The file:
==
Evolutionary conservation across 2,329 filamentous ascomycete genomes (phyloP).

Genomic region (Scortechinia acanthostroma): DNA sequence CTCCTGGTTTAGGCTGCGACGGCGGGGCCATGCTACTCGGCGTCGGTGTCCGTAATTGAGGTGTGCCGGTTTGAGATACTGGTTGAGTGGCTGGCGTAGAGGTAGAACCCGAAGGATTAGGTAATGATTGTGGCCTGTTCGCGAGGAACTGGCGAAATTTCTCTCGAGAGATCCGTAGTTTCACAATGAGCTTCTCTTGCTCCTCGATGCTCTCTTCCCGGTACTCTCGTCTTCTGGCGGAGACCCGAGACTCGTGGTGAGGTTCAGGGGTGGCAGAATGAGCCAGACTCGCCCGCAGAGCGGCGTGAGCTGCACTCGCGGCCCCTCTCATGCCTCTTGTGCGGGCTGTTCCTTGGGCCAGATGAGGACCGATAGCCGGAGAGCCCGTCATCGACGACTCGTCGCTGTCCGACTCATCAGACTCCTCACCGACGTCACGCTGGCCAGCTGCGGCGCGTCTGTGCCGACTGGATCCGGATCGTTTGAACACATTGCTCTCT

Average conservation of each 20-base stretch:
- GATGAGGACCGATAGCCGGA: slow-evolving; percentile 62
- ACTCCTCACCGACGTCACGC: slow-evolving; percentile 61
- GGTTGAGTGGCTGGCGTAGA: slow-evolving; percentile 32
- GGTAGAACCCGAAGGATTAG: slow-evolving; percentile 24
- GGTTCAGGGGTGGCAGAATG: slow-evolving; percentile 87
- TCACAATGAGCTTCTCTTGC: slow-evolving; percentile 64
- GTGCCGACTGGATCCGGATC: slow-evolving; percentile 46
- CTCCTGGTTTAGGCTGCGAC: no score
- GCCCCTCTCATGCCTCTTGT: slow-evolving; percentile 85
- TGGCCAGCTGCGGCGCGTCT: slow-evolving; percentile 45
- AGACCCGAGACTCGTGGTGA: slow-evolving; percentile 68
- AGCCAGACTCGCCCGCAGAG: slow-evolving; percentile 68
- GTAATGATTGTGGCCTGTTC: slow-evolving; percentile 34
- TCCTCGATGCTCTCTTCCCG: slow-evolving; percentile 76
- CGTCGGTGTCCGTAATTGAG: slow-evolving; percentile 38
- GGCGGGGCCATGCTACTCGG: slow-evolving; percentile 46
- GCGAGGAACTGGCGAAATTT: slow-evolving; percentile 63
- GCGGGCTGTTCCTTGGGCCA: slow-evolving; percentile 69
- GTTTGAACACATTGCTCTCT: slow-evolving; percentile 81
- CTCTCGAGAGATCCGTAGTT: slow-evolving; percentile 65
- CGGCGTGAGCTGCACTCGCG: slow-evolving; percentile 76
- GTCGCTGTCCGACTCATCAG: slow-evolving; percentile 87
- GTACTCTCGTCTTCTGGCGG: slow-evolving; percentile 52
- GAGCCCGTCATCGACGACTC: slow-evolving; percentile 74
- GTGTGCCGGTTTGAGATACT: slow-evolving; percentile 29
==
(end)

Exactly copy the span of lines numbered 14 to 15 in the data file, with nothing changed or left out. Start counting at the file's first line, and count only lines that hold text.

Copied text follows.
- AGACCCGAGACTCGTGGTGA: slow-evolving; percentile 68
- AGCCAGACTCGCCCGCAGAG: slow-evolving; percentile 68